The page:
Saturday, June 2, 2012

The twice-wrong analogy

Paul Krugman has been hammering away at the economy as household analogy for ages now, pointing out that the idea of belt-tightening becomes problematic when applied to groups that include both debtors and creditors. I'm wondering, though, if he's wrongly conceding a comparably serious point.

Let's assume we have a household that is running in the red because one of the breadwinners has been laid off. Also assume that the household has been offered a line of very cheap credit, virtually zero interest in real terms. Consider the following purchases:

1. Long deferred car maintenance;

2. Having some cavities filled;

3. Taking a career-relevant training course;

4. Buying a new suit for interviewing;

5. Getting a really big TV;

6. Vegas.

Let's group these in twos and think about the following choices:

A. Take a loan to cover 1 and 2;

B. Take a loan to cover 3 and 4

C. Take a loan to cover 5 and 6

D. Don't take a loan.

I could imagine a heated argument over the merits of A (the cost of putting these things off is far more than the interest) and B (If these purchases lead to a job they will have paid for themselves many times over), but I can't imagine a good argument for D.

It is certainly possible to find government purchases that resemble C but most of the proposed spending we've been talking about recently (infrastructure, education, research, public safety) seem to fall alongside A and/or B. Advocates of austerity could try to argue that these things don't have the potential to save money in the long run, but that's not what we've been hearing. Instead we simply get the argument that, even with essentially zero-interest loans, a household in the red should never borrow money.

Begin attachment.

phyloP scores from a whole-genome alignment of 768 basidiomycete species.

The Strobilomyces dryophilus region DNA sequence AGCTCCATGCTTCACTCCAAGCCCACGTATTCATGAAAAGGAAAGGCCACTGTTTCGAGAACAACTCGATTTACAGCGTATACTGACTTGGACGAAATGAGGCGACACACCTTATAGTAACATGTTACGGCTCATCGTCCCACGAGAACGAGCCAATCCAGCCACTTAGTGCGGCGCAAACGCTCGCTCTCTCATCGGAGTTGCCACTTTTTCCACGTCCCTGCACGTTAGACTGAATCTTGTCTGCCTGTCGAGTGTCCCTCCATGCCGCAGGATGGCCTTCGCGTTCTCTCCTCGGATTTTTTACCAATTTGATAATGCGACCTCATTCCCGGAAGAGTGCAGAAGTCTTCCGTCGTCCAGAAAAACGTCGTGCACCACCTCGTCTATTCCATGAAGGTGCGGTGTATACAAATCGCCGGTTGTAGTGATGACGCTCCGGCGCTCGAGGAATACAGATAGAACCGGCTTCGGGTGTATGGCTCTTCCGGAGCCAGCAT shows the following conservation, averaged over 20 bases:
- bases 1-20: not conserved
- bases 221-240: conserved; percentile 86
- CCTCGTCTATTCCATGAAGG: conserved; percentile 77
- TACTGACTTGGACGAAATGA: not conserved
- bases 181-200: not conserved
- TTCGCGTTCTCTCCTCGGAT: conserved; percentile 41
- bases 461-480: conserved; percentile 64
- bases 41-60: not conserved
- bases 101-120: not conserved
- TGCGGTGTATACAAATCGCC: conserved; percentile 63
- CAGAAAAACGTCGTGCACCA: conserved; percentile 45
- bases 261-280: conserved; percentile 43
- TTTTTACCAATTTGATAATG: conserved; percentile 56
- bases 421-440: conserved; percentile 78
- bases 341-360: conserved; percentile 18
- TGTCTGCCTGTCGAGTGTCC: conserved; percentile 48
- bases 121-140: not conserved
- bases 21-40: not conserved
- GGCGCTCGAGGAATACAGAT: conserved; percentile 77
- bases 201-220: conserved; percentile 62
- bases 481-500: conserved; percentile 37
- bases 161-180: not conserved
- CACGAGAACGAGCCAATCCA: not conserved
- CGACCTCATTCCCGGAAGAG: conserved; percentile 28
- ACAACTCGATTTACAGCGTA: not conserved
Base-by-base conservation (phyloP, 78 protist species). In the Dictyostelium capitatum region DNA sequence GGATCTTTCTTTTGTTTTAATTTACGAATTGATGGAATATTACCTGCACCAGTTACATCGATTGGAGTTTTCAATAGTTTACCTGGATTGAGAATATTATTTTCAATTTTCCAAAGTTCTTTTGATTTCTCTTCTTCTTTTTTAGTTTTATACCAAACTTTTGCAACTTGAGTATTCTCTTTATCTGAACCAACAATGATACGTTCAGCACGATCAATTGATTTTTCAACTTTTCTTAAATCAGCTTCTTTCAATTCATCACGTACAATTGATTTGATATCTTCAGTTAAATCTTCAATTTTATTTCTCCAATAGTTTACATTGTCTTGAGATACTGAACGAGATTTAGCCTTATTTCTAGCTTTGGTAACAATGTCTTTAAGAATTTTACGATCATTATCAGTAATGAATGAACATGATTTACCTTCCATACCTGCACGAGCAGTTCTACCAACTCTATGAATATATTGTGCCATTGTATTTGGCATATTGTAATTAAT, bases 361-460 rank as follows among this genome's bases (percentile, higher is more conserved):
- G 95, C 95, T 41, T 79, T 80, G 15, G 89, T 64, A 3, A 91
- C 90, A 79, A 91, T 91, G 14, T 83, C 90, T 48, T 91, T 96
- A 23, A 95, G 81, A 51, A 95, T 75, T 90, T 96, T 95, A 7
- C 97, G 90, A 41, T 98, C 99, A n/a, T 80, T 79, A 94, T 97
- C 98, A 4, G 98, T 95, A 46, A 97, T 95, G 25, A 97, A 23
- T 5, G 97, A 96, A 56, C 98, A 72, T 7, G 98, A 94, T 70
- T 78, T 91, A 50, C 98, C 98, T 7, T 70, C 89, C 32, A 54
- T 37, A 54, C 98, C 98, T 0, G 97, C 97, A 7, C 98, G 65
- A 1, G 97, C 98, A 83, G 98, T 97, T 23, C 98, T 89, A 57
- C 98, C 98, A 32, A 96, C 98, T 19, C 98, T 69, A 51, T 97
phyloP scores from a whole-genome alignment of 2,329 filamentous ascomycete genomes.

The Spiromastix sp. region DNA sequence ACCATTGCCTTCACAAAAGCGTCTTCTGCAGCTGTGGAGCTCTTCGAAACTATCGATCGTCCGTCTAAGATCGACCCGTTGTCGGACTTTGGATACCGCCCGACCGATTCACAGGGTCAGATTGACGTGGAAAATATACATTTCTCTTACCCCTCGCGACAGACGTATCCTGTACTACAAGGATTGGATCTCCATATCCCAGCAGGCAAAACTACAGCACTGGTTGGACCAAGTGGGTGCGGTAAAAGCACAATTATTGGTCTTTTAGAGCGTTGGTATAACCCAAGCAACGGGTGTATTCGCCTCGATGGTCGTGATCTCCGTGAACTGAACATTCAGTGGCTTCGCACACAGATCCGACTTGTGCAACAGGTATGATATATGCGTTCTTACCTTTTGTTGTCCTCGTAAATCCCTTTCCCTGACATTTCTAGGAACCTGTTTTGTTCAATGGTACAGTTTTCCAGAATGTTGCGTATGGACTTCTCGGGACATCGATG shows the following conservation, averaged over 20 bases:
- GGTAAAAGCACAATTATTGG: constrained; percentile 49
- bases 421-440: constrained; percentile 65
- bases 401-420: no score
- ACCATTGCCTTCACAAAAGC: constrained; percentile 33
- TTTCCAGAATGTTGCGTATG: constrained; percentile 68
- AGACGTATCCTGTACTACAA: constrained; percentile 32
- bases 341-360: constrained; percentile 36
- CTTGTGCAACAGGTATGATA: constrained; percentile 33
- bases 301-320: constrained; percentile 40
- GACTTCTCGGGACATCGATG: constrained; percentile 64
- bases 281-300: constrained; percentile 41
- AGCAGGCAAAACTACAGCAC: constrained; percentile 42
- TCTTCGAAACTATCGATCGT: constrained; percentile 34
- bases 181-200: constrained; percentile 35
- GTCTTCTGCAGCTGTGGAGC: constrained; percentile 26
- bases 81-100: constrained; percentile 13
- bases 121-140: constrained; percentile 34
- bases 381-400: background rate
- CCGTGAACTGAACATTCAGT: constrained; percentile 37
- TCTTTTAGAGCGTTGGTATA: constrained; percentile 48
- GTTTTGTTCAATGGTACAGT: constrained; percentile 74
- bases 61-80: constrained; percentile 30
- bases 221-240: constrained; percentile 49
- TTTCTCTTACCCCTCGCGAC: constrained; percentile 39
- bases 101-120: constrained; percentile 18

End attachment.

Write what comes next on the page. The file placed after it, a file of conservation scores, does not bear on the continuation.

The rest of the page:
What's worse, people take this seriously.

Along these lines, check out the following from Frank Rich via Thoma:

... The most important single step toward a brighter future is to repair our economy as soon as possible. And one of the surest ways to do so is a large and immediate infrastructure refurbishment program.
This path would not require Republicans to concede the merits of traditional Keynesian stimulus policy. Nor would it require them to abandon their concerns about the national debt. In short, the philosophical foundation for an agreement is already firmly in place.
If it doesn’t happen, the coming political campaign will provide a golden opportunity to learn why. At the inevitable town hall meetings, voters who are tired of gridlock should ask candidates when they think that long-overdue infrastructure repairs should begin. The only defensible answer is “Right now!” Candidates who counsel further delay should be pressed to explain why.

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